Shear found another distributor in Atlanta and began selling meat processed by two of Rubashkin’s competitors, Empire Kosher and Alle Processing, and chicken shipped from Canada. Shear says she was able to significantly bring down the price of perishable items—she sold cheese blocks for $16, and skinless, boneless chicken that went for $18 at Kroegers she sold for $8. Shear says that she quickly learned how easy it was to profit by creating competition in a niche industry in which prices were being kept artificially high. After the Memphis Jewish Journal featured her store in an article, she was so successful that customers began driving from as far as New Orleans to shop there. Soon, she began to receive calls from Jews in other parts of the South who wanted her to open additional stores. In Tampa, where the only kosher meat for sale came from Agriprocessors, grocers told her that shipments sometimes contained meat so discolored that it had to be thrown away. But if you complained to the Rubashkins, they told her, the orders would simply stop coming. Members of the Lubavitch sect told Shear something that has been corroborated by others: Their rabbis told them that they should only buy meat from Agriprocessors—nothing else was considered pure enough.

In 2005, Shear met with the regional representative for her Atlanta distributor, Hudie Lipszyc. She says Lipszyc had driven six hours from Atlanta because he needed to tell her something. The distributor warned her to get out of the kosher-food business, telling her, she says, that if she didn’t, the Rubashkins would retaliate.

She says he actually used the words, “They are going to squash you,” which turned out to be the same phrase two other people later used to describe the Rubashkins. And when she told Lipszyc she had no plans to close her store, he told her that she was actually in danger.

(Lipszyc tells the Voice that he did, indeed, warn Shear that she should leave the business, but he denies warning her specifically about the Rubashkins. He says he may have used the word “squashed,” but if he did, it referred to competition generally. He denies that his warning referred to physical danger.)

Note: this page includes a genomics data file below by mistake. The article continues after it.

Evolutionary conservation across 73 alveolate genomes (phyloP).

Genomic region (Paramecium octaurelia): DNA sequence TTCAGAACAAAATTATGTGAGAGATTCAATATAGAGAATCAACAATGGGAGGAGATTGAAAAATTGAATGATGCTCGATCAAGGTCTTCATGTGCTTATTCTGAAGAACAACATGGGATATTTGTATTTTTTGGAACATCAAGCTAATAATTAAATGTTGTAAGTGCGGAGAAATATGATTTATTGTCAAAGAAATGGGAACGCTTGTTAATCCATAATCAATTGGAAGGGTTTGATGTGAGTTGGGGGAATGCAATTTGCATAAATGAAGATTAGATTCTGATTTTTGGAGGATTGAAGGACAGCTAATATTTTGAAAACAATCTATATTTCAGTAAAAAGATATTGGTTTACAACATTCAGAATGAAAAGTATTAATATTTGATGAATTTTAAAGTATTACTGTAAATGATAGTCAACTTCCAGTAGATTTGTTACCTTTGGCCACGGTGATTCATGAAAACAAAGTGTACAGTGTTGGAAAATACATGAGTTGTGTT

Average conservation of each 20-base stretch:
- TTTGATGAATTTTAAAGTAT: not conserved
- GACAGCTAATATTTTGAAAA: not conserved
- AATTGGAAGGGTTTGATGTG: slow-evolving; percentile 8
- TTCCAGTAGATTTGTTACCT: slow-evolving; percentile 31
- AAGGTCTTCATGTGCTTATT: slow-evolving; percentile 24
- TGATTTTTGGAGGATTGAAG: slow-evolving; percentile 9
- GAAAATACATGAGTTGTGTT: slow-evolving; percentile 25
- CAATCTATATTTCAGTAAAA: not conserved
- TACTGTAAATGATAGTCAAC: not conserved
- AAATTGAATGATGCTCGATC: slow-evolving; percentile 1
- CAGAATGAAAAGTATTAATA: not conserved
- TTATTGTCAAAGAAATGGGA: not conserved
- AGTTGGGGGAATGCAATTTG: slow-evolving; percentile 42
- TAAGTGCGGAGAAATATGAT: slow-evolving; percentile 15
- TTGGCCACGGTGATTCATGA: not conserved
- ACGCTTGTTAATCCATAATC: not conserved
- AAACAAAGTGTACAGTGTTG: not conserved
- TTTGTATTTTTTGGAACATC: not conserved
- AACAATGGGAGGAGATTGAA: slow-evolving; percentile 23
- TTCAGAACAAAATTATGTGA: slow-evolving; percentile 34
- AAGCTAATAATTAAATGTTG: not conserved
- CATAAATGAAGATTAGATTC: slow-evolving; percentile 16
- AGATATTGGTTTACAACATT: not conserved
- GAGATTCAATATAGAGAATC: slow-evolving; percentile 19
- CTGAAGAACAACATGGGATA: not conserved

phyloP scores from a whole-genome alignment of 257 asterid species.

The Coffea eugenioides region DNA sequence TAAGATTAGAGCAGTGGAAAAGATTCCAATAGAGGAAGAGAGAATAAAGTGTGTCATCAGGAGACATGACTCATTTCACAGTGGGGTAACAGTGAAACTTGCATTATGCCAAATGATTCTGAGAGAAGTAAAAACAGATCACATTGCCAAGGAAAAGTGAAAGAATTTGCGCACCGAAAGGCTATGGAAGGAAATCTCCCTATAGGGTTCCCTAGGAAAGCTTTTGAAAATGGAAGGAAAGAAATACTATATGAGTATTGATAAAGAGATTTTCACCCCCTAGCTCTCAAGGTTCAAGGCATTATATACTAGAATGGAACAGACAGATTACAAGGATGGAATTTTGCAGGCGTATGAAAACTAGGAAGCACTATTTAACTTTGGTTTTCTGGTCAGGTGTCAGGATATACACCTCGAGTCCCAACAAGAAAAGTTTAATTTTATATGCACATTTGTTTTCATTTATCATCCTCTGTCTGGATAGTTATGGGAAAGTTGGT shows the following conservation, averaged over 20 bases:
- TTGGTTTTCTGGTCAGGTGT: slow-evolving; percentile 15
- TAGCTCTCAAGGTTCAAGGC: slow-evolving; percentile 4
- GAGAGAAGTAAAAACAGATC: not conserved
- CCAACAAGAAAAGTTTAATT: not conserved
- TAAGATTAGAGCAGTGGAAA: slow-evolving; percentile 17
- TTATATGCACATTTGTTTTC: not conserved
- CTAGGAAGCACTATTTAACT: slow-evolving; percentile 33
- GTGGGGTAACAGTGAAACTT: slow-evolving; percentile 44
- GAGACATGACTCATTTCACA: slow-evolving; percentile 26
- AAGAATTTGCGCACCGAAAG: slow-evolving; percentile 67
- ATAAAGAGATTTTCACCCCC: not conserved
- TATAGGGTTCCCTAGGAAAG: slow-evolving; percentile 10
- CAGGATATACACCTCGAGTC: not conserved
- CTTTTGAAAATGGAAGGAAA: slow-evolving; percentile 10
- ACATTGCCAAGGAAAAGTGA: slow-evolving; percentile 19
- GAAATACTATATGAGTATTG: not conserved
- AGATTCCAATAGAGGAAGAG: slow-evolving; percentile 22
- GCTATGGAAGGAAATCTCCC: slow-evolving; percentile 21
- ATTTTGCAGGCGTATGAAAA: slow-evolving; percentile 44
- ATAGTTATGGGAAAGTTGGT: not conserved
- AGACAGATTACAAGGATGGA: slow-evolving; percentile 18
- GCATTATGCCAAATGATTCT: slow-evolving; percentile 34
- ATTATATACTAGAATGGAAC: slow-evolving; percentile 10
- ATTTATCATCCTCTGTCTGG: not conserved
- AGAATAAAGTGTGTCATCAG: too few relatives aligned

Incensed, Shear told Lipszyc that not only was she going to ignore his advice, but she planned to open another store in Detroit.

Before she moved to Detroit, however, she consulted with the vaad, the local rabbinical council there. Detroit had only one kosher grocery store, One Stop Kosher, and the meat counter in the back was run by Shlomo Luss, a Rubashkin distributor, who serviced the entire region. In Detroit, Agriprocessors meat was also the main source in town. Shear wanted to obtain permission from the rabbis before opening up shop. As she was driving back to Memphis, she received a phone call from the vaad: They gave her the go-ahead and assured her that she wouldn’t be treading on anybody’s territory.

The Shears immediately turned the car around and drove back to Michigan. They purchased a home, renovated a warehouse, and bought thousands of dollars’ worth of cash registers, freezers, and other equipment necessary to run a store.

In September 2005, a few weeks before they were going to open the branch, Shear got another call from the vaad: The distributor was taking her to a rabbinical court. Shear called the distributor. Shear says Luss threatened to spread a rumor that the Canadian chicken looked so clean because it was bleached, and that the meat she was going to sell didn’t hold up to kosher standards. Once again, she says, she was told that the Rubashkins would “squash” her. Luss couldn’t be reached for comment.

Soon, Shear’s friends began to tell her about rumors spreading in the community: that her meat lacked kosher certification. Shear scrambled to get a certification letter from the Orthodox Union. She tacked the letter up in her store. But the rabbinical court made things difficult, issuing the decision that she could sell meat only by the caseload, which she says made it almost impossible to do business. (The vaad disputed this at the time.) She ignored the decision and went ahead. But a month after opening, some distributors that she had lined up to stock the store with products suddenly stopped selling to her. Shear says they didn’t return her calls.